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How Brian Molefe was imposed on Eskom

Nov 12 2017 06:01
Andisiwe Makinana

The Eskom board, led by Ben Ngubane, pushed for Brian Molefe’s permanent appointment to the power utility’s top job just two months into his secondment to the post.

While the erstwhile Eskom boss is fighting to clear his name, questions have been raised this week about the legality of his permanent appointment to the power utility in September 2015.

Molefe had been on the job for only two months of his secondment, when Ngubane started flooding Public Enterprises Minister Lynn Brown about the board’s decision on Molefe’s permanent appointment as soon as possible.

City Press has learnt that the board pushed for the appointment, even going as far as seeking legal opinion to justify why it could appoint Molefe without considering other candidates.

The legal opinion indicated that the process to be followed in appointing a chief executive officer (CEO) was set out in Eskom’s memorandum of incorporation (MOI).

Although it is stated in this document that the board must identify potential candidates, it does not preclude the board from identifying, nominating and evaluating one candidate – because, as the shareholder, the public enterprises minister would still have discretion on whether to appoint the preferred candidate or not.

“The MOI also does not have as a requirement that the candidate should be publicly invited to apply for the position.” So said Ngubane in one of a series of letters between him and Brown.

In one letter, written in June 2015, Ngubane informed Brown about a resolution taken by the Eskom board’s people and governance committee. It had been decided that Molefe’s appointment to the position of CEO be confirmed as soon as possible.

The resolution was taken at the end of May 2015.

Before his permanent appointment, Molefe had been acting CEO for six months, following his secondment from Transnet in April that year.

"His well-known track record"

Ngubane cited nine reasons for Molefe’s appointment as a permanent employee, rather than on a secondment basis.

Among them was “his well-known track record in the market, both nationally and abroad, for being able to turn around ailing companies, and this experience has been demonstrated in the stability and marked improvement in performance he has brought to Eskom since he joined 63 days ago”.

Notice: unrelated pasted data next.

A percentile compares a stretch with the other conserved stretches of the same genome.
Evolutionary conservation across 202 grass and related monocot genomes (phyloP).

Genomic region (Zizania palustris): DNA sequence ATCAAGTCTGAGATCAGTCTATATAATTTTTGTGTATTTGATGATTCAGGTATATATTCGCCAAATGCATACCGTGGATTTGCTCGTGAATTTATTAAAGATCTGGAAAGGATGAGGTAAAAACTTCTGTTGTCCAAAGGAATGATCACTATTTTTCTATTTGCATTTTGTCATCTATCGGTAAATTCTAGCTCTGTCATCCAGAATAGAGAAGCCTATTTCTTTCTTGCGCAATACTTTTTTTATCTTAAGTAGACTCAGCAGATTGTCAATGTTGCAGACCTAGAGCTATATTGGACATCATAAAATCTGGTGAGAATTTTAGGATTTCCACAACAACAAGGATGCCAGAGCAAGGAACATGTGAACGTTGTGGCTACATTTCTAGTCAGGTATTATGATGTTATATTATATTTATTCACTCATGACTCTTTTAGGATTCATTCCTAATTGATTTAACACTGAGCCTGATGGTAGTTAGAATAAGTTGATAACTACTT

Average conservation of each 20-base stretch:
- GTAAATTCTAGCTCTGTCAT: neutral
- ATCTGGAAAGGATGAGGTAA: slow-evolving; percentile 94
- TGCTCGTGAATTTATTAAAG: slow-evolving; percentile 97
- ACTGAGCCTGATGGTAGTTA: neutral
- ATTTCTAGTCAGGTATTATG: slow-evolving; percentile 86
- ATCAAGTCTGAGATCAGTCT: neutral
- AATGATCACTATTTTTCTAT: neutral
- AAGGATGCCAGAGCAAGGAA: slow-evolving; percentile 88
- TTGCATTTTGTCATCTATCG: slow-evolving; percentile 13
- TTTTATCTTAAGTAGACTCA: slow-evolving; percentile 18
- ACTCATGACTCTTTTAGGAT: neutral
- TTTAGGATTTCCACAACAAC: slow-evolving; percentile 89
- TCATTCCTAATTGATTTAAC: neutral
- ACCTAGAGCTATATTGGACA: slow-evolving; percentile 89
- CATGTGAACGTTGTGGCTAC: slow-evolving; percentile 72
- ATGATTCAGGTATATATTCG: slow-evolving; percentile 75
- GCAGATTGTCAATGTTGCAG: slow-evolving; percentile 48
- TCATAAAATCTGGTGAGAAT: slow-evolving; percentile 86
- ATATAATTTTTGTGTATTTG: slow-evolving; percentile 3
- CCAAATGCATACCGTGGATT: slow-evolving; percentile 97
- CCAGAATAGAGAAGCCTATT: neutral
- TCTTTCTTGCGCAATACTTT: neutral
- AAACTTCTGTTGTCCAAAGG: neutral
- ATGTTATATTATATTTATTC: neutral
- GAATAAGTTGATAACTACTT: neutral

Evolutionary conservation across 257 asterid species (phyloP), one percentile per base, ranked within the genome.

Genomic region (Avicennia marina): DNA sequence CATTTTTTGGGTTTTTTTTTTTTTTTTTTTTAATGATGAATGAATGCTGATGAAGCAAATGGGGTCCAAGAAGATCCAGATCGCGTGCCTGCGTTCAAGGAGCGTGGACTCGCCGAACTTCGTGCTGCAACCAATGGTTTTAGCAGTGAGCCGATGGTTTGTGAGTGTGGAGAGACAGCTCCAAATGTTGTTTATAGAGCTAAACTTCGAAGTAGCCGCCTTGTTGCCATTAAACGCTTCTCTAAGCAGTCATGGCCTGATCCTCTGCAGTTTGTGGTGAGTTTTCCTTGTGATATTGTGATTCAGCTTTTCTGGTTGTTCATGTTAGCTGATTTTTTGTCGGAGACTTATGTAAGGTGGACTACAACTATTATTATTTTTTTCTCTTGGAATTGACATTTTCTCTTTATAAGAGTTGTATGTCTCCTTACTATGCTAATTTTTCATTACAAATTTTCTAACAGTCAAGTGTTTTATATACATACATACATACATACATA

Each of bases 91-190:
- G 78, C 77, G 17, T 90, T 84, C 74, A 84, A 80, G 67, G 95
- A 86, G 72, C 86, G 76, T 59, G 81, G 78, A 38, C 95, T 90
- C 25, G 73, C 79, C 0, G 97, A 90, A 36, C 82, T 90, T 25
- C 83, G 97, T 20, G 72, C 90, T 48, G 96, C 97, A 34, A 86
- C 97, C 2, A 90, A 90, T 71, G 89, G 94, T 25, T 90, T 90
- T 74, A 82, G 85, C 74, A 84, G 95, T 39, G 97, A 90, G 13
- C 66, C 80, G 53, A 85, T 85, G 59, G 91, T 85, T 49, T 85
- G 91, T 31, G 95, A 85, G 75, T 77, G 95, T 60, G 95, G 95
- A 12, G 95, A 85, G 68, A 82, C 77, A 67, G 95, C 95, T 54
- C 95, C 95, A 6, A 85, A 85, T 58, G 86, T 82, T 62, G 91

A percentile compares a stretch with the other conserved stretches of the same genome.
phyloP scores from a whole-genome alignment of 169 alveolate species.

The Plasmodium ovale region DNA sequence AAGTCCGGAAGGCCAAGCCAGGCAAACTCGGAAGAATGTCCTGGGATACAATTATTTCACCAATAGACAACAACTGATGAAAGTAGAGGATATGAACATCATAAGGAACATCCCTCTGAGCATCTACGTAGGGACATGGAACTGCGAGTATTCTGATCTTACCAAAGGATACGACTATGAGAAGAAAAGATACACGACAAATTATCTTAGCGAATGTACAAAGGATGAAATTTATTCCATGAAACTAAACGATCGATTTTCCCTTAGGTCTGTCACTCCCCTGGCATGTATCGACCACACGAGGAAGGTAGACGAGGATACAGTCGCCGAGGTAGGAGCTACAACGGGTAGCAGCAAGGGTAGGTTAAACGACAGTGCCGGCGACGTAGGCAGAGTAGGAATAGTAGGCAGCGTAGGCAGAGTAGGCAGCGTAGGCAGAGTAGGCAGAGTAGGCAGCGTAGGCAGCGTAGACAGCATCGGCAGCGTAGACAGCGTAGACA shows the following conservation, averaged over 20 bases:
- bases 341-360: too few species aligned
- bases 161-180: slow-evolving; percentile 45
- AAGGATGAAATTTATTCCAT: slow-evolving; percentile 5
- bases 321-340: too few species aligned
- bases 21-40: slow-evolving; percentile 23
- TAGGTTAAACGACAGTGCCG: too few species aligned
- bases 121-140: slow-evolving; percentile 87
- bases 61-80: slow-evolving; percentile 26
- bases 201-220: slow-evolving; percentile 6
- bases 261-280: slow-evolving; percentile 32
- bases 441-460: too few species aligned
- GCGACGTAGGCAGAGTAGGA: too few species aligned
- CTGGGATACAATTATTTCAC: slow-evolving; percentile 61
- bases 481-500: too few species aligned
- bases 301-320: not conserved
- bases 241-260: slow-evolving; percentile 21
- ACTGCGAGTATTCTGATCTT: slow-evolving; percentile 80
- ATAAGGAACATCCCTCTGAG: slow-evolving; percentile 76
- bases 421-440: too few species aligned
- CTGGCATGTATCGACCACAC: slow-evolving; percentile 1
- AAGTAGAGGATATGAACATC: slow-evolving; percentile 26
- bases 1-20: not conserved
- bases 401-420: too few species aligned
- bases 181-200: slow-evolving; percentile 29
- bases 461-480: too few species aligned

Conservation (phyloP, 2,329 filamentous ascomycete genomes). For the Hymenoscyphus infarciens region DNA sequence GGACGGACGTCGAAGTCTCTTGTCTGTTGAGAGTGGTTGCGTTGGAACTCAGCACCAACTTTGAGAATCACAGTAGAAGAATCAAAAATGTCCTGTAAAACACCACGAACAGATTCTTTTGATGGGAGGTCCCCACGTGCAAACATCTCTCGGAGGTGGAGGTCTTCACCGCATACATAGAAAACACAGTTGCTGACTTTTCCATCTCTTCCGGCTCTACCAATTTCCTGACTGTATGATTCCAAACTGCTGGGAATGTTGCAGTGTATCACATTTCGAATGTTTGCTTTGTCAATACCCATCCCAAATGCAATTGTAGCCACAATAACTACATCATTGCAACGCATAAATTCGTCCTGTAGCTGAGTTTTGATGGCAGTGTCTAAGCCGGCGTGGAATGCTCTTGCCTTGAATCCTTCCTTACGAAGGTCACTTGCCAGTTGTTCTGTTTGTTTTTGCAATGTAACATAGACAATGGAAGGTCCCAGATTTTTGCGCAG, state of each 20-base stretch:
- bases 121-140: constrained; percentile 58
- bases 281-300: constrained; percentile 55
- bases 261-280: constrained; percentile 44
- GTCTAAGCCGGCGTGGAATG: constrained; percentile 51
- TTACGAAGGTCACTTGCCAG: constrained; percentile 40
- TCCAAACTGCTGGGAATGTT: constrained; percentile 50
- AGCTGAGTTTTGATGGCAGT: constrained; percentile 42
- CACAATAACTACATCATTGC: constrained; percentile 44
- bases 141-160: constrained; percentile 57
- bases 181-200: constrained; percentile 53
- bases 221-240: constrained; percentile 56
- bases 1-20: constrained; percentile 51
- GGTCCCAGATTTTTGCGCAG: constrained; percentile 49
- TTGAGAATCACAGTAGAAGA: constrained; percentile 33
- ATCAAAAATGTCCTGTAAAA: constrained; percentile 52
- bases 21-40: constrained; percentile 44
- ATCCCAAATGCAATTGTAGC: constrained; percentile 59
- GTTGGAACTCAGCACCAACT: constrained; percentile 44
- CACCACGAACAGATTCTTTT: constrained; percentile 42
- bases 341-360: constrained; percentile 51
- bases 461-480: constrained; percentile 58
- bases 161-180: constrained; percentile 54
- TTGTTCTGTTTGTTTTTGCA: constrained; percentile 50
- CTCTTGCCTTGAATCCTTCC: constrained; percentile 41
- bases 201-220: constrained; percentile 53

Another reason Ngubane put forward was Molefe’s hands-on approach to operational matters, particularly with regard to maintenance and load shedding, which had reached crisis point at the time he joined the power utility.

Ngubane wrote that Molefe had raised the bar on all fronts for his executive management team to follow, adding that Molefe’s academic background and considerable financial acumen had already been demonstrated in the more positive outlook that Eskom – and consequently, South Africa – enjoyed with the ratings agencies.

This was key to addressing the country’s liquidity issues, said Ngubane.

“Given the fact that Eskom is the core driving force of the South African economy, we are of one mind that no other person would, at this point, be able to maintain the current upward trajectory that Brian has placed the company on since his secondment in April this year,” he wrote.

“It is with this in mind that the board unanimously supports his appointment.”

Four days after the initial letter, Ngubane again wrote to Brown, requesting the extension of Molefe’s secondment “in order to ensure that we do not have a period where he is not contracted to either Eskom or Transnet”.

In response, Brown agreed to the extension of Molefe’s secondment, but made it clear that due process had to be followed in his permanent appointment.

“I am of the view that the Eskom board must deal expeditiously with the process, in line with the MOI, the Labour Relations Act and Eskom’s employment policies and procedures,” she wrote.

“In consideration of the business imperatives and the need to build public confidence, I urge the board to observe the acceptable procedure so that the recruitment process and submission is managed with integrity and transparency, and is able to withstand scrutiny,” added Brown.

Molefe’s permanent appointment was scrutinised in Parliament this week as part of the public enterprises committee’s inquiry into state capture at Eskom.

ANC MP Pravin Gordhan, who is a member of the committee, asked whether the proper recruitment processes were followed in hiring Molefe.

In his presentation to the inquiry this week, Tshediso Matona, who was Eskom CEO from October 2014 to March 2015, said he did not remember the position being advertised and that he did not think a minister could simply install a CEO, according to law.

City Press asked Eskom spokesperson Khulu Phasiwe about Molefe’s appointment.

He responded: “The reason there is currently a parliamentary inquiry is precisely to get to the bottom of the issue that you raised, and many others that are confronting Eskom.

“In due course, both Eskom and Mr Molefe are expected to give their sides of the story through this legally constituted forum,” he added.

Molefe did not respond to emailed questions.

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